Daniel’s Experiments with Permaculture
Maya, one of our 300hr students, helping out during karmayoga time. Anyone who has spent time in the ashram has seen Daniel running to and fro, usually with a few tools or a wheelbarrow full of fresh soil, and always with a bright smile.
His enthusiasm and curiosity for these endeavors is infectious, and one can’t help but smile and trail after him to learn about the latest project. Speaking of which, we currently have two projects underway simultaneously.
The first is an experimental structure made of woven bamboo poles, for which we made miniature models with our 300 hours YTT students as well as Stefano’s three wonderful daughters.
You might be wondering how exactly one goes about bending trees that were recently rooted firmly in the ground. The first step, after acquiring several stout bamboo poles, is splitting them lengthwise into approximately equal strips. Step two typically involves soaking the bamboo in warm water, such as in a large pot. So, of course, we chose to give our bamboos a bath overnight in our pond.
Bamboo is naturally flexible and impressively strong lengthwise, and this pliability increases hugely when softened with a water bath. Following our paper models, we eventually interwove our bamboo strips into a cohesive unit, after which we began the slow yet steady process of affixing each joint with wire and watched the dome gradually appear. We left the dome overnight to “cure” and strengthened each joint again the next morning – now it’s quite solid! We’re still thinking of how exactly to cover the dome, whether simply for shade or a more waterproof option, but more on that later.
Our second project is a long-term investment. Daniel has been investigating permaculture and recently was introduce to the concept of “hugelkultur” or “hill culture,” in German (see example here). The idea is part of a “no-effort” permaculture technique which is somewhat of a contradiction, as for the past three weeks Daniel has been laboriously hauling cartloads full of earth, sticks, soil, and still more soil around the ashram – which certainly requires a bit of effort. However, this is all the preparation for this hill culture, which imitates the natural ecosystem of a forest floor.
Firstly we lay down a bed of relatively large branches and sticks in order to store water and nutrients, as well as biodegrade over months-years to continually nurture the soil and plants above. This is fenced in by a short wall made of still larger tree limbs to contain the structure. Consecutive layers of sticks and leaves are added on top of this, gradually compacting into a a dense bed. The final layer is a mound of new soil, preferably compost-based, but any good soil works well. This is formed into a hill with soil deepest in the center and only shallow around the edges, allowing for plants with different root systems to grow simultaneously.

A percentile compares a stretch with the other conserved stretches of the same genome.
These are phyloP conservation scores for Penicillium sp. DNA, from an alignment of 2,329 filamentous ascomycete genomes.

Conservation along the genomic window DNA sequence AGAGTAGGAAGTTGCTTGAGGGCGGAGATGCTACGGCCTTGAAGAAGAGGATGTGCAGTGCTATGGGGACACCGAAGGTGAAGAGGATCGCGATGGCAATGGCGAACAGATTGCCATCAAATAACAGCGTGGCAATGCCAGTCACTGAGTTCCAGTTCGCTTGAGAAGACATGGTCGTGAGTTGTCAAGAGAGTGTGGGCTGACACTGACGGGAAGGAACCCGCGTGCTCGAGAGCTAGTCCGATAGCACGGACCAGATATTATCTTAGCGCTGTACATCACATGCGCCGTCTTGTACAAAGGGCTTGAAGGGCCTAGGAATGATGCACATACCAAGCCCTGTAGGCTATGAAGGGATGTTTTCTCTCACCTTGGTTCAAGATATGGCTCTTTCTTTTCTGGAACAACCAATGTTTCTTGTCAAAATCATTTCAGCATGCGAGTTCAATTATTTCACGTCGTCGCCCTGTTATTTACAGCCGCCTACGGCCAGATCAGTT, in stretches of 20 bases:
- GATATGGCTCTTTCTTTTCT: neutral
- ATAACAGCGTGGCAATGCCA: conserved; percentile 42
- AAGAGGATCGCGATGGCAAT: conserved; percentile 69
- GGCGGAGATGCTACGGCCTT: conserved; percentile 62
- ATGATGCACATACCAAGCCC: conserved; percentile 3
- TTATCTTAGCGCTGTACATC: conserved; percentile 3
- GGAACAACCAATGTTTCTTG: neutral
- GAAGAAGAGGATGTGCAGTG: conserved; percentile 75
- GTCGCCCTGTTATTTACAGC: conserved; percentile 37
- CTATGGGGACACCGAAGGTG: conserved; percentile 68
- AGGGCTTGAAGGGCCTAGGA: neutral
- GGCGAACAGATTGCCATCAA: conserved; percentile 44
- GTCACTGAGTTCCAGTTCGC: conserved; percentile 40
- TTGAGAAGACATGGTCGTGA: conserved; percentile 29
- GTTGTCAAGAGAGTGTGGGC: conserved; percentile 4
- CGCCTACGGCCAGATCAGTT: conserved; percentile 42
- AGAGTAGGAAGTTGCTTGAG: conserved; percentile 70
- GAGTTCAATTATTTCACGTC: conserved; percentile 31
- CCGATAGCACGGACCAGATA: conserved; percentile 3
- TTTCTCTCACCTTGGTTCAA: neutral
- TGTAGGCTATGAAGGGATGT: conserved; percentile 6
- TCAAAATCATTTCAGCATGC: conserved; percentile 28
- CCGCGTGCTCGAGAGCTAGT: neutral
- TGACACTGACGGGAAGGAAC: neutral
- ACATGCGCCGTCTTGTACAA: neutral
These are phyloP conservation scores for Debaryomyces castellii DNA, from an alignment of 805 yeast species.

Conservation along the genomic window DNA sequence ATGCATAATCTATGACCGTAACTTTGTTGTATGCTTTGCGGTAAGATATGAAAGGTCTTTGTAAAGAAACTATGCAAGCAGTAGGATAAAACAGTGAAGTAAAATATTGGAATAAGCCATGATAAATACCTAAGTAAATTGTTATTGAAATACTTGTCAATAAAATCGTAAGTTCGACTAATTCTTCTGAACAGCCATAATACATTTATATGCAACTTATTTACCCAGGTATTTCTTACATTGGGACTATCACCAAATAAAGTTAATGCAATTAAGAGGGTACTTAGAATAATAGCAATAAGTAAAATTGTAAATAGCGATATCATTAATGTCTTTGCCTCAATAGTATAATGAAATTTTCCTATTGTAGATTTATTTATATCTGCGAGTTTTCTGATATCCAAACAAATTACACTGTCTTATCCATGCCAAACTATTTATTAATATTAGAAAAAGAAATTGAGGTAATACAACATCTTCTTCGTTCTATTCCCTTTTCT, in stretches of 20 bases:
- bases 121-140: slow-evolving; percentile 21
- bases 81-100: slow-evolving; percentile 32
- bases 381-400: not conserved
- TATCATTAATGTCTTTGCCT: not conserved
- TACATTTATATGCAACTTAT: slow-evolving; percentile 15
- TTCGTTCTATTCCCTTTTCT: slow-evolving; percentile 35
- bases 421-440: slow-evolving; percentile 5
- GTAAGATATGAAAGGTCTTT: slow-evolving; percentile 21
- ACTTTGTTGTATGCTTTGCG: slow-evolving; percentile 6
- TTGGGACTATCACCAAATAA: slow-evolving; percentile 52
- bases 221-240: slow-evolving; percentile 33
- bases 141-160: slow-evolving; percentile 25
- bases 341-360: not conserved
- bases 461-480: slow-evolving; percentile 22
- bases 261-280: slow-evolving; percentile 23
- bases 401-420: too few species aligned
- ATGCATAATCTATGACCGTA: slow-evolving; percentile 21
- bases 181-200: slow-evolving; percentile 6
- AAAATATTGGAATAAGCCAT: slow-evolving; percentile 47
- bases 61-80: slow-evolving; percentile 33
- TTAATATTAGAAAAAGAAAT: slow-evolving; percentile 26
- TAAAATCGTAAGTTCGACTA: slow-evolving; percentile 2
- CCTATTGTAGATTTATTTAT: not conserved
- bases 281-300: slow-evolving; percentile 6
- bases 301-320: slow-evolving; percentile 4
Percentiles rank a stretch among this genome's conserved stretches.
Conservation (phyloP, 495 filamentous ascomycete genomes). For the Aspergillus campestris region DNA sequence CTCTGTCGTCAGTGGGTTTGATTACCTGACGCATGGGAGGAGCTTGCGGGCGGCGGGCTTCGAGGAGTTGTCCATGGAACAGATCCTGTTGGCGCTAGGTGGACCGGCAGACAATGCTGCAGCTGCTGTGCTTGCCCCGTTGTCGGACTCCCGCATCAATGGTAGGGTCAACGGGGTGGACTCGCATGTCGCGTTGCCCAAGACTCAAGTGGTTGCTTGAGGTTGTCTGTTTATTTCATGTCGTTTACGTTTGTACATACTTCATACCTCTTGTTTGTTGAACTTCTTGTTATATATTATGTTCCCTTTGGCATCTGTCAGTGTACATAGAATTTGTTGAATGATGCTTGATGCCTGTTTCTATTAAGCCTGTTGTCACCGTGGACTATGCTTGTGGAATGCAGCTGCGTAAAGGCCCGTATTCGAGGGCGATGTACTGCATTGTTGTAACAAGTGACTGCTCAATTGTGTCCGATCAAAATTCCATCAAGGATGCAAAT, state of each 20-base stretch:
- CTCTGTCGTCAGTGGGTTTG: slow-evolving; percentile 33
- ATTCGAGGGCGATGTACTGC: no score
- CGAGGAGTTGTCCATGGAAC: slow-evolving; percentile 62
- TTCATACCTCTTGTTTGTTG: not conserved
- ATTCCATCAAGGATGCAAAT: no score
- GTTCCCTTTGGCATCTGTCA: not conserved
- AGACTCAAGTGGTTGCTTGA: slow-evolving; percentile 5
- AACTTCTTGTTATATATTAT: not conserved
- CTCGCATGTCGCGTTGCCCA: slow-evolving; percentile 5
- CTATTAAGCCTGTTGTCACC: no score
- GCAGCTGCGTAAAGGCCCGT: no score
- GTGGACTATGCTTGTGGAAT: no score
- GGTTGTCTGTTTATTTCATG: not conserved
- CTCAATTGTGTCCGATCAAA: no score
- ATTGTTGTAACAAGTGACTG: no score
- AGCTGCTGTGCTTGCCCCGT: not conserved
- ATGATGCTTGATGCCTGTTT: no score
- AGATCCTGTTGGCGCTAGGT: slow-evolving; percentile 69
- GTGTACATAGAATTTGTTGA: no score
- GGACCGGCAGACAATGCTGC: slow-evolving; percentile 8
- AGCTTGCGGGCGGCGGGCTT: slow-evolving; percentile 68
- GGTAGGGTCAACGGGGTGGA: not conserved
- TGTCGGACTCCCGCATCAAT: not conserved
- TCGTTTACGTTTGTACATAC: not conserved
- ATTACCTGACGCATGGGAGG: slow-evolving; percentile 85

One could ostensibly begin planting at this stage, but we’ve decided to go even further so that even less effort is required long term. We next put down a layer of cardboard over our hugel – which will both store water and discourage pests and unwanted plants from growing.
We designed our little garden on the boards and sliced out holes for each plant to germinate.
After lovingly embracing the hugel, we scattered our bountiful seeds into their domains and put down the ultimate layer: straw mulch. This finishing touch again soaks and stores water, as well as decomposes above the newly-planted seeds, providing fresh nutrients to them almost immediately.
Hopefully we’ve done everything correctly on this attempt and imitated nature’s rhythms accurately. If so, we should see some lovely little sprouts within the next few weeks! Ideally, we have nothing left to do but remove the few undesirable plants that may pop up, harvest, and eventually add more fresh soil on top. The rest ought to take care of itself on its own time and on nature’s benevolent and fruitful terms.
Our anticipated bounty includes: lettuce (purple and green), radishes (two varieties), beetroot, onions (bush and German), Thai tomatoes, celery, parsley, basil, zucchini (two varieties), capsicum, and Thai sweet peppers. For good measure, we scattered around something called feldsalat about which we’re not entirely sure but which looks to be some kind of salad green. Here’s to unknown futures and what looks to be a beautiful crop!
May all beings be happy, well, peaceful, and skillful.